So, yesterday was the Lunar New Year, also more commonly known as the Chinese New Year (but apparently that is no longer politically correct. Who knew?), and to celebrate I got the BRILLIANT idea to cook myself something special. Because that’s what you do for holidays when your boyfriend is out of town for work. Even obscure holidays that have nothing to do with your location or cultural heritage. Everybody knows that.
Here in the Southern U.S. of A, we generally tend to eat cabbage (for money) and black-eyed peas (for luck) on New Year’s Day. These are actually new traditions for me, that I didn’t discover until my first New Year’s in Texas in ’08, when I woke up hungover at a friend’s house and she proceeded to shuffle me off to her grandmother’s and shovel these weird things onto my plate, with little to no explanation. And thus was I introduced to the concept of food as symbol (after I sobered up enough to have someone to explain it to me, that is).
Apparently, the Chinese have a similarly weird tradition of associating their food with symbolic superstition, to an insane degree. Here’s a list of foods and their meanings that I was able to find. Seriously, just take a look. Go on, I’ll wait…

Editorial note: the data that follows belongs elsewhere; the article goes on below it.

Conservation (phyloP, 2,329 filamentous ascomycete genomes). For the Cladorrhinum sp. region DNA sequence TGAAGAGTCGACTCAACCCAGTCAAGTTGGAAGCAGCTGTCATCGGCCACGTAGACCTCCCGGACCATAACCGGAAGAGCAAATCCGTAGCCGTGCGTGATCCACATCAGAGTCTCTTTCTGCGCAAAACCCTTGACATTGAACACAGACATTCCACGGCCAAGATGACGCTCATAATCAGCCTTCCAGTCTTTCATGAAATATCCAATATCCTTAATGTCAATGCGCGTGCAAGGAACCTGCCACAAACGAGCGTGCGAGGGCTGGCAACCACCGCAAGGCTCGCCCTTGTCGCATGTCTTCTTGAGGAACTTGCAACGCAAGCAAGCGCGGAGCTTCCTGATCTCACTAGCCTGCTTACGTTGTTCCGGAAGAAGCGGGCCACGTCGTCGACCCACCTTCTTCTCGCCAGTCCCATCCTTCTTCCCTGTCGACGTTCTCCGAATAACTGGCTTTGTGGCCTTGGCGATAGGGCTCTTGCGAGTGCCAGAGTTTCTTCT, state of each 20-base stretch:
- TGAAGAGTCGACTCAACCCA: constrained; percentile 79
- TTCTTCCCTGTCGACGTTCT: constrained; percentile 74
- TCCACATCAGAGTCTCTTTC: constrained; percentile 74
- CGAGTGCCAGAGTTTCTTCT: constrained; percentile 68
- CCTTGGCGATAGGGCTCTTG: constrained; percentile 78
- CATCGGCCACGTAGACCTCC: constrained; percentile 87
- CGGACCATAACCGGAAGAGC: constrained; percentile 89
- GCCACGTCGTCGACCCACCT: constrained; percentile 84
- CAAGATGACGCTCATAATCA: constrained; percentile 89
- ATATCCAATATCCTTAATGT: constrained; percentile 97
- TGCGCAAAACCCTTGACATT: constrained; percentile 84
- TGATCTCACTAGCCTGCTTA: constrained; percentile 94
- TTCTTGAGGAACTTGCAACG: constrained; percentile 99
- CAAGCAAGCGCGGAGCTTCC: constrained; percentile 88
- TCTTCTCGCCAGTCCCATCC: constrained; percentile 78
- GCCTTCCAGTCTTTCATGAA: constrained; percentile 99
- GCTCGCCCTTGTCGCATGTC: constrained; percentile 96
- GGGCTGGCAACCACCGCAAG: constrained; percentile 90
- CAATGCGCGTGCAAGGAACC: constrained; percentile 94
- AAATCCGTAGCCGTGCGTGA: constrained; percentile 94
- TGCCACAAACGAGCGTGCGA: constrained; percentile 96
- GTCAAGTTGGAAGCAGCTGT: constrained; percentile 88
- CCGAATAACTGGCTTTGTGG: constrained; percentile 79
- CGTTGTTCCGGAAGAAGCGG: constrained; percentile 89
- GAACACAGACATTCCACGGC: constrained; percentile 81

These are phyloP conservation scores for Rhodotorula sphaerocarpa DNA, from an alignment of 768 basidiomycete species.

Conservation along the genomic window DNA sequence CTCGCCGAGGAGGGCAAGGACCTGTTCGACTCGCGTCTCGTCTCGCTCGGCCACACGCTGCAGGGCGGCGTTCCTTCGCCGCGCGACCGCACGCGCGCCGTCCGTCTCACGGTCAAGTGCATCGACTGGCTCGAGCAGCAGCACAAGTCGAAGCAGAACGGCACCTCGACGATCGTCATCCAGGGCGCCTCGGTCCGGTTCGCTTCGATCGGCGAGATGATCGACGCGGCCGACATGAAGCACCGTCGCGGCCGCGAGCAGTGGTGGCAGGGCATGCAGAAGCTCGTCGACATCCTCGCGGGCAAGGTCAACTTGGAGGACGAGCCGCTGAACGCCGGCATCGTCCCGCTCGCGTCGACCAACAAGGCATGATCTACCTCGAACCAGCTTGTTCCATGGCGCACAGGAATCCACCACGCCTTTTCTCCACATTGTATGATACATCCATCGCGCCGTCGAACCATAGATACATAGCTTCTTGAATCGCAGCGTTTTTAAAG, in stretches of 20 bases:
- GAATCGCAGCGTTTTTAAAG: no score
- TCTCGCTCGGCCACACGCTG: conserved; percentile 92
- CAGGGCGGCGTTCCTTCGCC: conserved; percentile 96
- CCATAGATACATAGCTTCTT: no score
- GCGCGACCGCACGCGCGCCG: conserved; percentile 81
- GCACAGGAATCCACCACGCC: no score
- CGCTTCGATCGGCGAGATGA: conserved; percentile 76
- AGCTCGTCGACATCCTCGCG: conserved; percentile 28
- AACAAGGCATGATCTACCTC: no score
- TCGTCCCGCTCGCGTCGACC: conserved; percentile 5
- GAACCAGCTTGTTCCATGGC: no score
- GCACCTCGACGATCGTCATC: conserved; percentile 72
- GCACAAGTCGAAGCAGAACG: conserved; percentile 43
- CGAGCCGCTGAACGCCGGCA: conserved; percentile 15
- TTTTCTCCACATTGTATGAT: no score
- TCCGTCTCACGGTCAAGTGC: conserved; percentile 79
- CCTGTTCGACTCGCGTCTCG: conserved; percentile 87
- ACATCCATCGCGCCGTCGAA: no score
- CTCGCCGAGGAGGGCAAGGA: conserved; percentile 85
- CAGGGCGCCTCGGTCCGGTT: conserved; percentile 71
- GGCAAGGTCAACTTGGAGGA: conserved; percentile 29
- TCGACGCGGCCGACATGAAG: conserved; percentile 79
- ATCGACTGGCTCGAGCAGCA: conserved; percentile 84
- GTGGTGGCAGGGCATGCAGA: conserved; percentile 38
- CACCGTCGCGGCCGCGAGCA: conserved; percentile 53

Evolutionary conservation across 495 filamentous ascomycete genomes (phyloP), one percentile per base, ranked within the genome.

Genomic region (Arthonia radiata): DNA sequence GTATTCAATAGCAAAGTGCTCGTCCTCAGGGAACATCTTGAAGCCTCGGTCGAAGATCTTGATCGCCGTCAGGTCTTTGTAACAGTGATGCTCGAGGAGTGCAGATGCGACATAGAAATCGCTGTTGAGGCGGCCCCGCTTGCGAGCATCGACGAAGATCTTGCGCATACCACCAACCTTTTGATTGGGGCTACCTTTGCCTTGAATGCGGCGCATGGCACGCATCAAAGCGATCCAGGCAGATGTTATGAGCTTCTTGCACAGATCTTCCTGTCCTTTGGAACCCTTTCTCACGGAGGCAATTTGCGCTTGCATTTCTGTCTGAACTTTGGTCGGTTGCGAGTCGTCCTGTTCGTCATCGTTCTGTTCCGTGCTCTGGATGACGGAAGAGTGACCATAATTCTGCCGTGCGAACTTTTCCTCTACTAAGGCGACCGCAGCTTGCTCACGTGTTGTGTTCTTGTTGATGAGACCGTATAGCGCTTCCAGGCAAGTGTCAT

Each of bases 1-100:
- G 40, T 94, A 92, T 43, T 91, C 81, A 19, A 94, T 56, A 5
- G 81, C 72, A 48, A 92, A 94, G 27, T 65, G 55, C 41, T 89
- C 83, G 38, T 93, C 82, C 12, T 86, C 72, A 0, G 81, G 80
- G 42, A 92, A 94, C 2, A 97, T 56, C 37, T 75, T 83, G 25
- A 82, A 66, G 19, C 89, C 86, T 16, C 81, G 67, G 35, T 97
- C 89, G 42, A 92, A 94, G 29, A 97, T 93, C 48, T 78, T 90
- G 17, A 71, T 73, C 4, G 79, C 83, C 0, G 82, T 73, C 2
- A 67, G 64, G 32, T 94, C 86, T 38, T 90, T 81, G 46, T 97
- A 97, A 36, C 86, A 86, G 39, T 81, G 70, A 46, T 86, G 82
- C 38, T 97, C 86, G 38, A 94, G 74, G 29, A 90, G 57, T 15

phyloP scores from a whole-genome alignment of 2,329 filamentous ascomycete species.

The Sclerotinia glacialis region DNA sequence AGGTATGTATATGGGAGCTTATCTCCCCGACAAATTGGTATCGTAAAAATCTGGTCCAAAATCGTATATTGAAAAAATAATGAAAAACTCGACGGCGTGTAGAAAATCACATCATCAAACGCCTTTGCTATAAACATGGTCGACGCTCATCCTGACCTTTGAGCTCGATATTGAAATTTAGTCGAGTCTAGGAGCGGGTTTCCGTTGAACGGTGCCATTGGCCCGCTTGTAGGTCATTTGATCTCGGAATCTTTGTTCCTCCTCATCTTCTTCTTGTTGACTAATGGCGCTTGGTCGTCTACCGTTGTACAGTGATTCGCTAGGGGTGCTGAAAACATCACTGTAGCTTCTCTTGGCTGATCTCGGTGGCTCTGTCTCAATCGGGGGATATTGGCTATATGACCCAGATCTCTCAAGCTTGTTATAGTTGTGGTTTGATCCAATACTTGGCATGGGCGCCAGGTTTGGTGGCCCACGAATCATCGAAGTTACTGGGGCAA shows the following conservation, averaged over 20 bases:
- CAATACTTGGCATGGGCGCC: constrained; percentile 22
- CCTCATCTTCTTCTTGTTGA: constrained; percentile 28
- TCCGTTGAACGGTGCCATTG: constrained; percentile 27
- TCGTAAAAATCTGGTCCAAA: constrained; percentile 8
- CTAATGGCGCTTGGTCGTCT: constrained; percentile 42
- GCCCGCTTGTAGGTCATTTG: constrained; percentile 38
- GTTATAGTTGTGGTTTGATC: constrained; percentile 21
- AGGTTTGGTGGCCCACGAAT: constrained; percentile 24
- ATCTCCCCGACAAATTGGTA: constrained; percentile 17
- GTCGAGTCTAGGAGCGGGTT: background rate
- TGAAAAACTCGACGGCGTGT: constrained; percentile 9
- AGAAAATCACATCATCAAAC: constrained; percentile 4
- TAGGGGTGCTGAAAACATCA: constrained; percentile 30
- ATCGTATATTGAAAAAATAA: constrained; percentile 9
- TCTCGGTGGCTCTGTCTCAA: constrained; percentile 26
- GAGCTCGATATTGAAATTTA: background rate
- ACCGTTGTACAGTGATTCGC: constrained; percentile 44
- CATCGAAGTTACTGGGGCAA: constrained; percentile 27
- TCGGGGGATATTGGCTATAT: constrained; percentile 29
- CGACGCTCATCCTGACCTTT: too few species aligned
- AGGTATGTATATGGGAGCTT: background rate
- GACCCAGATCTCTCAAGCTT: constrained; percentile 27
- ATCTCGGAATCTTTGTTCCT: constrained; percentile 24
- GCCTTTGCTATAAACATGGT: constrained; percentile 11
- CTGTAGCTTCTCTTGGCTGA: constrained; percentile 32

See what I mean? So, rather than trying to dig through all the symbolism, I decided to go with something that several sources seemed to think were fairly agreed upon Lunar New Year staples. The first is Buddha’s Delight, a pretty fantastic vegetarian smorgasbord that is actually meant to be eaten by an entire family and symbolizes the Buddhist tradition of cleansing your body by abstaining from meat (I substituted the carrots for shitake mushrooms). The other, was a whole, steamed fish, which apparently is a homonym for prosperity in Chinese. There is a saying, apparently, that literally translates as both “let every year be plentiful” and “let every year have fish”!
I’m not gonna lie, the Buddha’s Delight was great. The tofu kind of fell apart on me and it was WAY more than I thought it would be, but it tasted good. But honestly, the highlight of this entire culinary escapade was indisputably the fish. I have never in my life cooked a complete whole fish before. I was super excited. I may have Facebooked about it a little. And so now, I present to you, the tale of my New Year’s fish, told in pictures and Facebook statuses:
So there you have it! My Lunar New Year dinner! Never mind that it took me nearly three hours to put together (and that doesn’t count shopping time and the two extra trips to the store I had to make because I forgot something :P), it was glorious and I would do it again in a heartbeat! Preferably with friends and some paper lanterns next time… 🙂
Gong Xi Fa Cai (Happy New Year) everyone!